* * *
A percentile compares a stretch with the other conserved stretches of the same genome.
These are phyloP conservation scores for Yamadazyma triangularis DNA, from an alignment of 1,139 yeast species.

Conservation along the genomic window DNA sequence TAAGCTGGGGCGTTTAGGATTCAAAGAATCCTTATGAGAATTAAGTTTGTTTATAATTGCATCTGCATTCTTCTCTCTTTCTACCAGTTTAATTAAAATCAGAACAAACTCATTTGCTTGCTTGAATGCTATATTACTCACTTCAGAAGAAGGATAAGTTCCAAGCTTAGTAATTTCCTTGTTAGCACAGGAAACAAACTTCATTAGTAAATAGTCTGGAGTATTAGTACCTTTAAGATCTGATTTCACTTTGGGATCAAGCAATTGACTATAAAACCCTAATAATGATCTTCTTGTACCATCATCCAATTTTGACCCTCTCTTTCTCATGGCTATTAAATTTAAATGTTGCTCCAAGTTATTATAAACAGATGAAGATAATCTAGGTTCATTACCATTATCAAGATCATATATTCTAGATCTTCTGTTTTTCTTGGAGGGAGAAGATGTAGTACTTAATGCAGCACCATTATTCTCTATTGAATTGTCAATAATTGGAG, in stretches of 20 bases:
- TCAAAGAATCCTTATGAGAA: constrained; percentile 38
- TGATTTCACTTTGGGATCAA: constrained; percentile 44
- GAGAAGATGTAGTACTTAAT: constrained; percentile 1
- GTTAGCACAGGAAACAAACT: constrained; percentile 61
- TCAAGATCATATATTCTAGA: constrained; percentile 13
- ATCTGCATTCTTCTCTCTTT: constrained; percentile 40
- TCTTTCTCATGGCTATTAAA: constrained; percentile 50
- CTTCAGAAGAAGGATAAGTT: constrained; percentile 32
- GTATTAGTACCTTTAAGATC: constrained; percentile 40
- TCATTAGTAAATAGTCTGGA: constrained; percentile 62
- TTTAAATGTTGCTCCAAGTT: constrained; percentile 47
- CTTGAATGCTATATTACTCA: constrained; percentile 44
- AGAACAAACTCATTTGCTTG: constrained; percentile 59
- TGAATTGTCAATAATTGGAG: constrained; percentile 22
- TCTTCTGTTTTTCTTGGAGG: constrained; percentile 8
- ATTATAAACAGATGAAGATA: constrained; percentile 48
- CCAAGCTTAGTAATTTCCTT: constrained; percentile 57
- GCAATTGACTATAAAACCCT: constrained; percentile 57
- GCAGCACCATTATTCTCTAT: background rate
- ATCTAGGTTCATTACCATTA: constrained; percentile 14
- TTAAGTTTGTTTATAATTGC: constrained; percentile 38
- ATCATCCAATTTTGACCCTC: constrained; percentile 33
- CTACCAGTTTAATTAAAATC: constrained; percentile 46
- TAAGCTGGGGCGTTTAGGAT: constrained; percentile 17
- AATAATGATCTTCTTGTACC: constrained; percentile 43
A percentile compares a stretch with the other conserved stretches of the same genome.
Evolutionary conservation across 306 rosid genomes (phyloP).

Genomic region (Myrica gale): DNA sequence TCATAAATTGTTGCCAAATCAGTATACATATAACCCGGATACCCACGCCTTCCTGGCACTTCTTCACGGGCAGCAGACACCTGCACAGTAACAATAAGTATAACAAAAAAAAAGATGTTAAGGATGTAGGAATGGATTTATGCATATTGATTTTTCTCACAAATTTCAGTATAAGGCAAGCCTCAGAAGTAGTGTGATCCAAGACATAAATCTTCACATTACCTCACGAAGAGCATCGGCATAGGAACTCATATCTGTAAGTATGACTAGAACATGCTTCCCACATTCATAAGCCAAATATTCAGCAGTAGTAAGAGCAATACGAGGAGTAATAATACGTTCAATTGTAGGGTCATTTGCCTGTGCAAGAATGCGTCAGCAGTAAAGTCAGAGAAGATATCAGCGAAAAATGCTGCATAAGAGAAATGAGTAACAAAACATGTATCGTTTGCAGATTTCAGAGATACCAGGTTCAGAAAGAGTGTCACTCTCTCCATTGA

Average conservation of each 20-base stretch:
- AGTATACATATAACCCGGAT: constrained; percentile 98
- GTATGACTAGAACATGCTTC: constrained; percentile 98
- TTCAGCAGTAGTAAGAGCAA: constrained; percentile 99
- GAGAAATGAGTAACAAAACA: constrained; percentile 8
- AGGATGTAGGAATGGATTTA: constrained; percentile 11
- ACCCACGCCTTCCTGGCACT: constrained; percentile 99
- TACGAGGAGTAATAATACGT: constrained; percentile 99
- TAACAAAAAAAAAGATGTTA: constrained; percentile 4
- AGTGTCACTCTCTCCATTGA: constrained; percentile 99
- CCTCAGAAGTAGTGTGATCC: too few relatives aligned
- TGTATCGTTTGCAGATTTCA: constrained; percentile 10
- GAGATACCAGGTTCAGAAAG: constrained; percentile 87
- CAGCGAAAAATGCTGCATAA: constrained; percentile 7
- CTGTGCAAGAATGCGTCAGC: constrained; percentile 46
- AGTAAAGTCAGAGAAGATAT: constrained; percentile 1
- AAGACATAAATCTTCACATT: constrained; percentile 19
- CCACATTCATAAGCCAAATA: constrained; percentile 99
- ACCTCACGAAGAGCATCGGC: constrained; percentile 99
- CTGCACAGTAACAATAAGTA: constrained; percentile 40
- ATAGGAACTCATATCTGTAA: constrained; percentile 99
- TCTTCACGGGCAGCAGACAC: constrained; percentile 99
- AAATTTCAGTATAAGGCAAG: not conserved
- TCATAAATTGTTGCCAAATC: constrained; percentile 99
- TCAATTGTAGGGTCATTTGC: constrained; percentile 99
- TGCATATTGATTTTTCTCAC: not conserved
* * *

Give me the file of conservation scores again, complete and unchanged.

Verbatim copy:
A percentile compares a stretch with the other conserved stretches of the same genome.
These are phyloP conservation scores for Yamadazyma triangularis DNA, from an alignment of 1,139 yeast species.

Conservation along the genomic window DNA sequence TAAGCTGGGGCGTTTAGGATTCAAAGAATCCTTATGAGAATTAAGTTTGTTTATAATTGCATCTGCATTCTTCTCTCTTTCTACCAGTTTAATTAAAATCAGAACAAACTCATTTGCTTGCTTGAATGCTATATTACTCACTTCAGAAGAAGGATAAGTTCCAAGCTTAGTAATTTCCTTGTTAGCACAGGAAACAAACTTCATTAGTAAATAGTCTGGAGTATTAGTACCTTTAAGATCTGATTTCACTTTGGGATCAAGCAATTGACTATAAAACCCTAATAATGATCTTCTTGTACCATCATCCAATTTTGACCCTCTCTTTCTCATGGCTATTAAATTTAAATGTTGCTCCAAGTTATTATAAACAGATGAAGATAATCTAGGTTCATTACCATTATCAAGATCATATATTCTAGATCTTCTGTTTTTCTTGGAGGGAGAAGATGTAGTACTTAATGCAGCACCATTATTCTCTATTGAATTGTCAATAATTGGAG, in stretches of 20 bases:
- TCAAAGAATCCTTATGAGAA: constrained; percentile 38
- TGATTTCACTTTGGGATCAA: constrained; percentile 44
- GAGAAGATGTAGTACTTAAT: constrained; percentile 1
- GTTAGCACAGGAAACAAACT: constrained; percentile 61
- TCAAGATCATATATTCTAGA: constrained; percentile 13
- ATCTGCATTCTTCTCTCTTT: constrained; percentile 40
- TCTTTCTCATGGCTATTAAA: constrained; percentile 50
- CTTCAGAAGAAGGATAAGTT: constrained; percentile 32
- GTATTAGTACCTTTAAGATC: constrained; percentile 40
- TCATTAGTAAATAGTCTGGA: constrained; percentile 62
- TTTAAATGTTGCTCCAAGTT: constrained; percentile 47
- CTTGAATGCTATATTACTCA: constrained; percentile 44
- AGAACAAACTCATTTGCTTG: constrained; percentile 59
- TGAATTGTCAATAATTGGAG: constrained; percentile 22
- TCTTCTGTTTTTCTTGGAGG: constrained; percentile 8
- ATTATAAACAGATGAAGATA: constrained; percentile 48
- CCAAGCTTAGTAATTTCCTT: constrained; percentile 57
- GCAATTGACTATAAAACCCT: constrained; percentile 57
- GCAGCACCATTATTCTCTAT: background rate
- ATCTAGGTTCATTACCATTA: constrained; percentile 14
- TTAAGTTTGTTTATAATTGC: constrained; percentile 38
- ATCATCCAATTTTGACCCTC: constrained; percentile 33
- CTACCAGTTTAATTAAAATC: constrained; percentile 46
- TAAGCTGGGGCGTTTAGGAT: constrained; percentile 17
- AATAATGATCTTCTTGTACC: constrained; percentile 43
A percentile compares a stretch with the other conserved stretches of the same genome.
Evolutionary conservation across 306 rosid genomes (phyloP).

Genomic region (Myrica gale): DNA sequence TCATAAATTGTTGCCAAATCAGTATACATATAACCCGGATACCCACGCCTTCCTGGCACTTCTTCACGGGCAGCAGACACCTGCACAGTAACAATAAGTATAACAAAAAAAAAGATGTTAAGGATGTAGGAATGGATTTATGCATATTGATTTTTCTCACAAATTTCAGTATAAGGCAAGCCTCAGAAGTAGTGTGATCCAAGACATAAATCTTCACATTACCTCACGAAGAGCATCGGCATAGGAACTCATATCTGTAAGTATGACTAGAACATGCTTCCCACATTCATAAGCCAAATATTCAGCAGTAGTAAGAGCAATACGAGGAGTAATAATACGTTCAATTGTAGGGTCATTTGCCTGTGCAAGAATGCGTCAGCAGTAAAGTCAGAGAAGATATCAGCGAAAAATGCTGCATAAGAGAAATGAGTAACAAAACATGTATCGTTTGCAGATTTCAGAGATACCAGGTTCAGAAAGAGTGTCACTCTCTCCATTGA

Average conservation of each 20-base stretch:
- AGTATACATATAACCCGGAT: constrained; percentile 98
- GTATGACTAGAACATGCTTC: constrained; percentile 98
- TTCAGCAGTAGTAAGAGCAA: constrained; percentile 99
- GAGAAATGAGTAACAAAACA: constrained; percentile 8
- AGGATGTAGGAATGGATTTA: constrained; percentile 11
- ACCCACGCCTTCCTGGCACT: constrained; percentile 99
- TACGAGGAGTAATAATACGT: constrained; percentile 99
- TAACAAAAAAAAAGATGTTA: constrained; percentile 4
- AGTGTCACTCTCTCCATTGA: constrained; percentile 99
- CCTCAGAAGTAGTGTGATCC: too few relatives aligned
- TGTATCGTTTGCAGATTTCA: constrained; percentile 10
- GAGATACCAGGTTCAGAAAG: constrained; percentile 87
- CAGCGAAAAATGCTGCATAA: constrained; percentile 7
- CTGTGCAAGAATGCGTCAGC: constrained; percentile 46
- AGTAAAGTCAGAGAAGATAT: constrained; percentile 1
- AAGACATAAATCTTCACATT: constrained; percentile 19
- CCACATTCATAAGCCAAATA: constrained; percentile 99
- ACCTCACGAAGAGCATCGGC: constrained; percentile 99
- CTGCACAGTAACAATAAGTA: constrained; percentile 40
- ATAGGAACTCATATCTGTAA: constrained; percentile 99
- TCTTCACGGGCAGCAGACAC: constrained; percentile 99
- AAATTTCAGTATAAGGCAAG: not conserved
- TCATAAATTGTTGCCAAATC: constrained; percentile 99
- TCAATTGTAGGGTCATTTGC: constrained; percentile 99
- TGCATATTGATTTTTCTCAC: not conserved